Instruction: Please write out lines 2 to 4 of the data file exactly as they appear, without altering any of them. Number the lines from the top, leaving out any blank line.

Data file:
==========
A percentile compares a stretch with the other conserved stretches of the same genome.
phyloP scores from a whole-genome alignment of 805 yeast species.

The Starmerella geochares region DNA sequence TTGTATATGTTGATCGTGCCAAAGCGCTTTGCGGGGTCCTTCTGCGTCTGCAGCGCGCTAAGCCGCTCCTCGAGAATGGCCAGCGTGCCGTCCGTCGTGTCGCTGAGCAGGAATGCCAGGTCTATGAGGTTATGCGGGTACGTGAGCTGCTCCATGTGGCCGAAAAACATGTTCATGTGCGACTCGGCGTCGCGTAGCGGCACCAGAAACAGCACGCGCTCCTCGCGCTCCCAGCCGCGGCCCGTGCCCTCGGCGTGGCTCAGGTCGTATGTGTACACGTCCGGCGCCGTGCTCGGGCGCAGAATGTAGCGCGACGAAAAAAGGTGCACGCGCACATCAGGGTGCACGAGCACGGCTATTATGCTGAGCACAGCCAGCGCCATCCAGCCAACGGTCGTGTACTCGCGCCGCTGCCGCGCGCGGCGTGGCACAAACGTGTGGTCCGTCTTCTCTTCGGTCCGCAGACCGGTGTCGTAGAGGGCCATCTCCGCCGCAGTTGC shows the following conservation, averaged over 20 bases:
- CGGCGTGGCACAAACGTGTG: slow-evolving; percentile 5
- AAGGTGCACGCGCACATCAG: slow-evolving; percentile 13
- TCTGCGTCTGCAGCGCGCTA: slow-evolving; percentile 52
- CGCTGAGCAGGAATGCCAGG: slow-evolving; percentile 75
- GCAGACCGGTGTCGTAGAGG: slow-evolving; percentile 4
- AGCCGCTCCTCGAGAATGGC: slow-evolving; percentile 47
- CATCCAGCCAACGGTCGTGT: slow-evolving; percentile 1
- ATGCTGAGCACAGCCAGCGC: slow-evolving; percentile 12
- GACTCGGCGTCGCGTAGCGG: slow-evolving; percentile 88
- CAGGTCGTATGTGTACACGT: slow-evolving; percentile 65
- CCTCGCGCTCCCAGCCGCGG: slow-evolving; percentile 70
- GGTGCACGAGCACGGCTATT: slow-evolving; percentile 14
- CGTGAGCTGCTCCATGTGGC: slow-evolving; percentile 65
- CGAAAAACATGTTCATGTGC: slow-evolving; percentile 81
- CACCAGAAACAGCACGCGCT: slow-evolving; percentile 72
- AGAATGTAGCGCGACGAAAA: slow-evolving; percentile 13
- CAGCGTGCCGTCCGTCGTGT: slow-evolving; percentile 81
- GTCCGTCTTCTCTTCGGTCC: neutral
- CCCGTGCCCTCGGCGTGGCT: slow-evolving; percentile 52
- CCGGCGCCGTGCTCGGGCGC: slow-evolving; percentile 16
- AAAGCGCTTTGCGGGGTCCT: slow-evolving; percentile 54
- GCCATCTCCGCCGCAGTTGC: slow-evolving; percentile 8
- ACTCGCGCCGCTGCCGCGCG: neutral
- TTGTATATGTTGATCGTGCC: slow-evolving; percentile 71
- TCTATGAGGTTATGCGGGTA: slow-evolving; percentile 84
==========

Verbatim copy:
phyloP scores from a whole-genome alignment of 805 yeast species.

The Starmerella geochares region DNA sequence TTGTATATGTTGATCGTGCCAAAGCGCTTTGCGGGGTCCTTCTGCGTCTGCAGCGCGCTAAGCCGCTCCTCGAGAATGGCCAGCGTGCCGTCCGTCGTGTCGCTGAGCAGGAATGCCAGGTCTATGAGGTTATGCGGGTACGTGAGCTGCTCCATGTGGCCGAAAAACATGTTCATGTGCGACTCGGCGTCGCGTAGCGGCACCAGAAACAGCACGCGCTCCTCGCGCTCCCAGCCGCGGCCCGTGCCCTCGGCGTGGCTCAGGTCGTATGTGTACACGTCCGGCGCCGTGCTCGGGCGCAGAATGTAGCGCGACGAAAAAAGGTGCACGCGCACATCAGGGTGCACGAGCACGGCTATTATGCTGAGCACAGCCAGCGCCATCCAGCCAACGGTCGTGTACTCGCGCCGCTGCCGCGCGCGGCGTGGCACAAACGTGTGGTCCGTCTTCTCTTCGGTCCGCAGACCGGTGTCGTAGAGGGCCATCTCCGCCGCAGTTGC shows the following conservation, averaged over 20 bases:
- CGGCGTGGCACAAACGTGTG: slow-evolving; percentile 5